Male Politicians’ Bodies Now Treated As Political Objects Too

by Project Censored
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Male political candidates now find themselves in an uncomfortable place that their female counterparts always have been.  In the 2012 presidential campaign, commentators have specifically targeted at least three male political leaders for their physical appearance. The most publicized to date have been candidates Chris Christy, Scott Brown, and Mitt Romney.

New Jersey Governor Chris Christie’s weight made him a subject of criticism before he dropped out of the race.  (Endorsing Romney, Christie may well return as a candidate himself in 2016.)  Michael Kinsley, a columnist for the Bloomberg View, wrote that Christie could not become president because, “He is just too fat.”  Washington Post columnist Eugene Robinson suggested that Christ “eat a salad and take a walk.”  Though specific male body parts are rarely subject to scrutiny in politics, critical commentators have focused on Mitt Romney’s immobile, “too perfect” hair.

Historically, men’s bodies have been off-limits, even as political commentators have subject female candidates’ bodies to painstaking critique.  Few political women – liberal or conservative – escape the critical male gaze.  In 2008, during her presidential run, Hilary Clinton’s hips, ankles, and even cleavage were an ongoing part of the political discussion.  In this election cycle, Sarah Palin and Michelle Bachman have been treated as provocateurs and playthings.  By contrast, past male politicians, including Presidents Richard Nixon and Hubert Humphrey have been allowed to cover their bodies. Others, such as John F. Kennedy, Jr. and Ronald Reagan, displayed fit, attractive bodies by participating in recreational sports and outdoor activities.  In Scott Brown’s case, posing nude as a college student became a factor in his Senate campaign against Elizabeth Warren.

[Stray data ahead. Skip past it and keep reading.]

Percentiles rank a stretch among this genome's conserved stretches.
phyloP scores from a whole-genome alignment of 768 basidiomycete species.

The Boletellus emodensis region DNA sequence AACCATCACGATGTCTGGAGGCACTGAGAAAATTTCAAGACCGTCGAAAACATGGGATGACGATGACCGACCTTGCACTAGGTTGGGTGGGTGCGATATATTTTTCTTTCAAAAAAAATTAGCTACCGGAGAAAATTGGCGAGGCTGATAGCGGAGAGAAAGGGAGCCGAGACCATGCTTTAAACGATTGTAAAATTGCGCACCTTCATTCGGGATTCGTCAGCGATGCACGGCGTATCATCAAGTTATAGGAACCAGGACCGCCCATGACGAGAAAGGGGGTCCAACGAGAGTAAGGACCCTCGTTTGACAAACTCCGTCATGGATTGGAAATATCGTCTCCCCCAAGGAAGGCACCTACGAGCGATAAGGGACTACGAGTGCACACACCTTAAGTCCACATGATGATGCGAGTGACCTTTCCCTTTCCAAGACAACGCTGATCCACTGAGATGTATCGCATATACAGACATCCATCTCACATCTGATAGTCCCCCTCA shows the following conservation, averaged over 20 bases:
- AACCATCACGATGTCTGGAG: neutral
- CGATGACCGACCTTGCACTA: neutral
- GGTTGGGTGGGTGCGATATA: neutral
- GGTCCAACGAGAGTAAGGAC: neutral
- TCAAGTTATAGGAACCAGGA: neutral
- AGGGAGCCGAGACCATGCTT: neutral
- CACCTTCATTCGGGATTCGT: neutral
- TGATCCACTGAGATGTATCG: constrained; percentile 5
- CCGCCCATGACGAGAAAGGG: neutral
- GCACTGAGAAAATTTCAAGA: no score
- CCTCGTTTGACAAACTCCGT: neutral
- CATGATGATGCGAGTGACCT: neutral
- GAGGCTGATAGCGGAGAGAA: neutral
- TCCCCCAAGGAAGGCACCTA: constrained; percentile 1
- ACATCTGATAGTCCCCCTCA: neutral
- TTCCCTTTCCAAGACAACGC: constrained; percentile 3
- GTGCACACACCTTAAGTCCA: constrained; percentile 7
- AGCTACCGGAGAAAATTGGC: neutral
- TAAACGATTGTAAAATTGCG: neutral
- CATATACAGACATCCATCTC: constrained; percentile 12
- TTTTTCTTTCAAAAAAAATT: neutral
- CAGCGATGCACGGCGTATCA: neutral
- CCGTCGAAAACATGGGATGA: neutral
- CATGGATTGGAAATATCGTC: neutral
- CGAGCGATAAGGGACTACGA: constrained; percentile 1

In covering political campaigns, the corporate media is insatiably hungry to find striking physical features to highlight, such as Romney’s hair, Christie’s waistline, or Bachman’s sex appeal. With pundits’ increasing scrutiny of male political candidates’ bodies, the meaning of “the body politic” is being reshaped.


Title: Male Bodies Now Treated As Political Objects Too

Author: Caryl Rivers

Publication:  Womens Enews

Date: 8 November 2011



Faculty Evaluator:  Susan Rahman, Santa Rosa Junior College

Student Researcher:  Corrina Rivera, Santa Rosa Junior College